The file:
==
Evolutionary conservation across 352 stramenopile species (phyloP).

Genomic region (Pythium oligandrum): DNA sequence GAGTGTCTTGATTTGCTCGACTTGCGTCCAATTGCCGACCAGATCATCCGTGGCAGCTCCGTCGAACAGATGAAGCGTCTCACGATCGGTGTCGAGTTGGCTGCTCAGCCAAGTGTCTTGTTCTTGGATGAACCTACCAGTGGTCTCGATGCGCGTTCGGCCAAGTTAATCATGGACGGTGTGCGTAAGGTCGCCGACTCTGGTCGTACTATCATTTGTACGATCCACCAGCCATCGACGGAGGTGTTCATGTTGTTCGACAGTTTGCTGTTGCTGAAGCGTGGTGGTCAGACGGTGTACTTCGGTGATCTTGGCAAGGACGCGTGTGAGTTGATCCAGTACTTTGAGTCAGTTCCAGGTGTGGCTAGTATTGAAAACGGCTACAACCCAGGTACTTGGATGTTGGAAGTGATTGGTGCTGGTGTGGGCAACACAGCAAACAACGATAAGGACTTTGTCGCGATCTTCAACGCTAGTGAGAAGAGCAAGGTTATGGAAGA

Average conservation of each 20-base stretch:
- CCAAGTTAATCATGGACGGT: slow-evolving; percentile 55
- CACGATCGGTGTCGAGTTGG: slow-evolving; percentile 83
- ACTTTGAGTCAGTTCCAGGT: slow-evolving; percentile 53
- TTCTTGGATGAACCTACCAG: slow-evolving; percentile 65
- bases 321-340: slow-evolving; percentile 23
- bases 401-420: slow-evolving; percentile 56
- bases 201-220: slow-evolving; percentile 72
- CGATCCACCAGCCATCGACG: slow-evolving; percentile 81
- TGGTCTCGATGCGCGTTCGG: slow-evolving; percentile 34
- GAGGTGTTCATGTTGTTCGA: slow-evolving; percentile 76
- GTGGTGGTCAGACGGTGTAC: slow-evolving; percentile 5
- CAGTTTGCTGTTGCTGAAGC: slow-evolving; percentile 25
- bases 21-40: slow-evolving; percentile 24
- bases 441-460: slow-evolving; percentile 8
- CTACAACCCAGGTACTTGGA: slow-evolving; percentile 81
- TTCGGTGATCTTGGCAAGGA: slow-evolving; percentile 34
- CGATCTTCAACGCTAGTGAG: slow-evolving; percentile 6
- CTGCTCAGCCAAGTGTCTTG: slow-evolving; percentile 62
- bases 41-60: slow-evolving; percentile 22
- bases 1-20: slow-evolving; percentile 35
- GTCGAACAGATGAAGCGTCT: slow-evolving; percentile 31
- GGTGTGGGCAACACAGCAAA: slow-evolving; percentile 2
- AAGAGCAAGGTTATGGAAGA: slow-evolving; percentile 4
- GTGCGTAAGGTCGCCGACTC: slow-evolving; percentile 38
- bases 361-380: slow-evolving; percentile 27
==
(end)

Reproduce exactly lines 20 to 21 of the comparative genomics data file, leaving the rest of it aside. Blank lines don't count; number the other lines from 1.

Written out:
- CGATCTTCAACGCTAGTGAG: slow-evolving; percentile 6
- CTGCTCAGCCAAGTGTCTTG: slow-evolving; percentile 62